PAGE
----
HomeCyber BalkansSplunk exposes Sqrrl mistakes that hindered threat hunting

Splunk exposes Sqrrl mistakes that hindered threat hunting

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In a recent session at the RSA Conference 2024, Splunk’s David Bianco delved into the shortcomings of threat hunting frameworks like Sqrrl, a platform he was involved in developing from 2015 to 2017. Bianco acknowledged the limitations of Sqrrl, particularly in its focus on hypothesis-based threat hunting, and how this approach has hindered the effectiveness of security teams. After Sqrrl was acquired by Amazon Web Services in 2018, the framework temporarily disappeared, prompting Bianco to reflect on his role in its development.

During the session, Bianco spoke candidly about his past mistakes and the need for a more comprehensive approach to threat hunting. He emphasized the importance of research and development in crafting effective frameworks, highlighting the evolution of the field over the last decade. Bianco pointed out that existing frameworks like Sqrrl lacked sufficient guidance on implementation, leading to inefficiencies in hunting operations.

One of the key insights from Bianco’s presentation was the distinction between hypothesis-based, model-assisted, and baseline threat hunting. While Sqrrl focused heavily on data analysis, it fell short in terms of hunting outcomes and strategic planning. Bianco admitted to underestimating the complexity of threat hunting, particularly in overlooking the need for continuous improvement and proactive mitigation strategies.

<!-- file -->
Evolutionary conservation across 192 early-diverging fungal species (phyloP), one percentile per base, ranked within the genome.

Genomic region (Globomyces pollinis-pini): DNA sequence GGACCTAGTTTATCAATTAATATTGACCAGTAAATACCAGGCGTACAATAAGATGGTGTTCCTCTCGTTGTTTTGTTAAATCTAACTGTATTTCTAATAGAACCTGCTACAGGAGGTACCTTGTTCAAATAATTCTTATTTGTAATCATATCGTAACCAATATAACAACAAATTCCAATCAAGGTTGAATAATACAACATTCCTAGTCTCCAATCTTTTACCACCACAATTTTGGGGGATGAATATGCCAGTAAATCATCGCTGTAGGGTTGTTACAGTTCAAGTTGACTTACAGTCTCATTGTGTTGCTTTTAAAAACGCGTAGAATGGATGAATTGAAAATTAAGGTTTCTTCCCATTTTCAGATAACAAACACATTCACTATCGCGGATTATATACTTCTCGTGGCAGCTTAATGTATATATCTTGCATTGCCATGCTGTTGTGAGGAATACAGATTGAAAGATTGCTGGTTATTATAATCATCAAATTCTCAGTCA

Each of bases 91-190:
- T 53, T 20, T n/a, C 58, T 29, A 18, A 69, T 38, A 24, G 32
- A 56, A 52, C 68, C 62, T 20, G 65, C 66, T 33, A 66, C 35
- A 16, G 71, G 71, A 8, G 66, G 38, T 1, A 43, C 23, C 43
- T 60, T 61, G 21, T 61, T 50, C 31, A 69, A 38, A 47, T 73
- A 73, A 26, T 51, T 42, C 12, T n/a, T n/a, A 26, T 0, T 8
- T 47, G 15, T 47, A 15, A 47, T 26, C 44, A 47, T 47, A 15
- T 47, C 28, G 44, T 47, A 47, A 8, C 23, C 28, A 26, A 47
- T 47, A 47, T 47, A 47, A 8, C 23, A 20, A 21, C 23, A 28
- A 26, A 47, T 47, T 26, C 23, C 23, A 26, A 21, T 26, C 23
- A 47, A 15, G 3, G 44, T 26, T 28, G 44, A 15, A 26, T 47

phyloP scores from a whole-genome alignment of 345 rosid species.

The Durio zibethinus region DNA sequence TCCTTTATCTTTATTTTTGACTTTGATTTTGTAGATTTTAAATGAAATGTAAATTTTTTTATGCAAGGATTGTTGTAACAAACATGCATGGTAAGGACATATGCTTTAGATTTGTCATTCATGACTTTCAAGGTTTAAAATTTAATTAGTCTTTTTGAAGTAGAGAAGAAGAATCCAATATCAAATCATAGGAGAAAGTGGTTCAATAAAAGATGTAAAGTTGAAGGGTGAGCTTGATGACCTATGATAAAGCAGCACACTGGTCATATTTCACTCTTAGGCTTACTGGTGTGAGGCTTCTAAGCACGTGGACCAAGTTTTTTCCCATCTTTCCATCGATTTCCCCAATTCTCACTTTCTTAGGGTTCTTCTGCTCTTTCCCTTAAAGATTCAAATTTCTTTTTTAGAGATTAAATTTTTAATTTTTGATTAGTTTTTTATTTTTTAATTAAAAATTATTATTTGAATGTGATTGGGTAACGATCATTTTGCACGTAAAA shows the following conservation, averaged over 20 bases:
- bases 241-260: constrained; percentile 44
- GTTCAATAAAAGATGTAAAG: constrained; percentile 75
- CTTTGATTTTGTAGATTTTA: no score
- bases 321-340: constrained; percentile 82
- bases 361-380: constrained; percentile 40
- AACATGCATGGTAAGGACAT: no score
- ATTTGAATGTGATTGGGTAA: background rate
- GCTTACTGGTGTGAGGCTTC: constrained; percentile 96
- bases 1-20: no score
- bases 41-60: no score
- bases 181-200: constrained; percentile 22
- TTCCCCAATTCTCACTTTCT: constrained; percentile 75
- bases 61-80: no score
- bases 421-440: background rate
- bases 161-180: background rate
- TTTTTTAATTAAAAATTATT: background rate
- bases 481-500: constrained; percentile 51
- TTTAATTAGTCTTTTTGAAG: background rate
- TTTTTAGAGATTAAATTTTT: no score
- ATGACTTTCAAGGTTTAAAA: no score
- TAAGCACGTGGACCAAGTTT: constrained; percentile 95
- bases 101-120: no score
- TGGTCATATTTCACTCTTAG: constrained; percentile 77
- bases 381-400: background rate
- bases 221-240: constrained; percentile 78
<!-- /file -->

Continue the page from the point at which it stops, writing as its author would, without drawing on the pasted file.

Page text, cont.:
In response to these challenges, Bianco played a pivotal role in developing Splunk’s PEAK framework, which adopts a three-phase hunting structure: Prepare, Execute, and Act with Knowledge. PEAK offers detailed processes for different types of hunts, along with key steps and activities for each phase. By providing a more structured approach to threat hunting, PEAK aims to enhance the efficiency and effectiveness of security operations.

Another area of improvement highlighted by Bianco was the integration of detection capabilities into threat hunting frameworks. He emphasized the need to not only identify malicious activity but also address underlying vulnerabilities and misconfigurations that can compromise security postures. By leveraging threat hunting as a tool for continuous improvement, organizations can strengthen their defenses and mitigate potential risks proactively.

Furthermore, Bianco underscored the importance of defining tangible metrics for evaluating the effectiveness of threat hunting initiatives. By measuring core indicators such as detections created or updated, incidents opened, and gaps identified, security teams can demonstrate the value of their efforts to leadership and stakeholders. These metrics serve as a benchmark for assessing progress and driving continuous enhancements in security practices.

Since its launch, PEAK has received positive feedback from customers, government agencies, and commercial entities. By providing clear guidance on threat hunting types and metrics, PEAK empowers both novice and experienced threat hunters to navigate the complex landscape of cybersecurity with confidence. Bianco’s ongoing commitment to refining threat hunting frameworks reflects a broader industry shift towards proactive and agile security practices.

In conclusion, Bianco’s reflections on past mistakes and the evolution of threat hunting frameworks underscore the importance of continuous learning and adaptation in the cybersecurity domain. As organizations face mounting challenges from evolving threats like ransomware and vulnerabilities, a strategic and data-driven approach to threat hunting is imperative for safeguarding sensitive information and strengthening security postures. Through initiatives like PEAK, Splunk is paving the way for a more proactive and effective approach to threat hunting in the digital age.

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